“I hate Christmas,” she said. “And Santa.”

  Ellie crept back to her bed, her face wet with angry tears. She jerked the quilted afghan up to her chin, but there’d be no going to sleep. Her heart was broken. Were mommy and daddy going to divorce like Ronny’s parents had?

  She tried to sleep, but the voices in her head wouldn’t leave her alone. They were yelling at her, screaming at her to do something. She was the only one who could make things right.

  Ellie wasn’t sure how she got in the kitchen. She just opened her eyes and she was there. And then in a flash she was standing in front of the Christmas tree, the piles of presents glittering beneath the twinkling lights.

  “I hate Christmas,” she said. She struck a match, just like she’d seen daddy do when he was grilling, and she was mesmerized by the colors in the flame. She tossed it onto the presents and watched as the paper began to singe, then smolder.

  The voices quieted and she nodded once before sneaking back to her room. Maybe now she could finally get some sleep.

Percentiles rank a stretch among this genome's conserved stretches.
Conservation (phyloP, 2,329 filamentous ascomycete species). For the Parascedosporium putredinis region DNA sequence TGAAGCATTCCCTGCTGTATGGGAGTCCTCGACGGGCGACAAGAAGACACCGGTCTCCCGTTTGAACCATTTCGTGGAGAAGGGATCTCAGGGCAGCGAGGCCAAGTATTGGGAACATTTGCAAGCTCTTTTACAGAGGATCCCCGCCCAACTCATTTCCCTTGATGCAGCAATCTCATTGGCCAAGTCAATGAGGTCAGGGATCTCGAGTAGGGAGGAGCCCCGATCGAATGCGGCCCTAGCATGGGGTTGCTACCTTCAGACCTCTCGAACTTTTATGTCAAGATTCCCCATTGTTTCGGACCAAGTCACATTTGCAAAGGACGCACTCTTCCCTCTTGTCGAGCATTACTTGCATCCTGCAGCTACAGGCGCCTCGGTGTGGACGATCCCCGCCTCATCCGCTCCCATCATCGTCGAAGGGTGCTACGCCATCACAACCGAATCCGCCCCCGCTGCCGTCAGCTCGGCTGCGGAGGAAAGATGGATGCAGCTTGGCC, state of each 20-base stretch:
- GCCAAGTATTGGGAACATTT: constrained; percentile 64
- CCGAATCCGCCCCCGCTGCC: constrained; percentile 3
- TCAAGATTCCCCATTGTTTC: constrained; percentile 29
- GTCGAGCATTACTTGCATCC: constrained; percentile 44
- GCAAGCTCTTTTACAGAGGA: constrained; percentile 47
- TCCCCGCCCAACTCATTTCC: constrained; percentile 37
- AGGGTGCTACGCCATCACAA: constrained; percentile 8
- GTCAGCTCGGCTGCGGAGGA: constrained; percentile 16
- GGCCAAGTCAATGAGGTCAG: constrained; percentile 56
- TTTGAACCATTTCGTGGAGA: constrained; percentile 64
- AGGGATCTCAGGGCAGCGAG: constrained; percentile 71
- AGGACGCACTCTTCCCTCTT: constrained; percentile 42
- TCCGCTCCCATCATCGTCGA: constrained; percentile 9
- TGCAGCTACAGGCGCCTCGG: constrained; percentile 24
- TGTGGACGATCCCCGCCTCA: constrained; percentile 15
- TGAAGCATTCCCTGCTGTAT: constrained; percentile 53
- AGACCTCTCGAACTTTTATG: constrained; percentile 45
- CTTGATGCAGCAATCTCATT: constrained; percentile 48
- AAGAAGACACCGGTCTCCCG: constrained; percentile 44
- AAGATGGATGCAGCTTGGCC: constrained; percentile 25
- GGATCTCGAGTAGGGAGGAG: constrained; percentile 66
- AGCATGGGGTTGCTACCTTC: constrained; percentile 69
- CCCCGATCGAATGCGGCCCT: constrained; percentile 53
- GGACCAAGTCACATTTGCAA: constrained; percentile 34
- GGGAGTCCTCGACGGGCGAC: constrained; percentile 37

Chapter One

  “One more lap,” Hank said, giving himself a pep talk. He was covered in sweat and his breath was labored. “Come on, Hank. You can do it.”

  Henry “Hank” Davidson had been a legend in the Philadelphia Police Department. Heck, he’d been a legend in departments across the country. He’d been trained by the FBI to profile and catch dangerous criminals. His mind and his body had been well-honed instruments. And then he’d retired. His waistline w
asn’t looking like it had a couple of years before, and he couldn’t go into the holidays already behind the ball. He’d challenged himself to drop ten pounds before next week’s Thanksgiving feast with Dr. Anna Rusk.

  The challenge wasn’t going so well. He was still two hundred and fifty pounds after two weeks of moderate dieting and even more moderate exercise. His six-foot-two-inch frame was solid and easily carried the weight, but at fifty-two years old, he had to start thinking about his health, not just about his looks. Plus, he wanted to look his best for Anna.

  The sound of a siren from behind him had him slowing and looking over his shoulder. Deputy Karl Johnson rolled down his passenger window and grinned.

  “How many laps you made?” he asked.

  “Two.” He huffed up the slight incline that lead from Camellia Drive to Maple Street. Karl followed along beside him in his unit. Maybe he was waiting to see if he was going to drop dead. He sure felt like it.

  “You’re looking good,” Karl said. “You’re already in better shape than all those other people sitting on their couches watching you.” He beeped his horn twice and drove off, and Hank gave a half-hearted wave.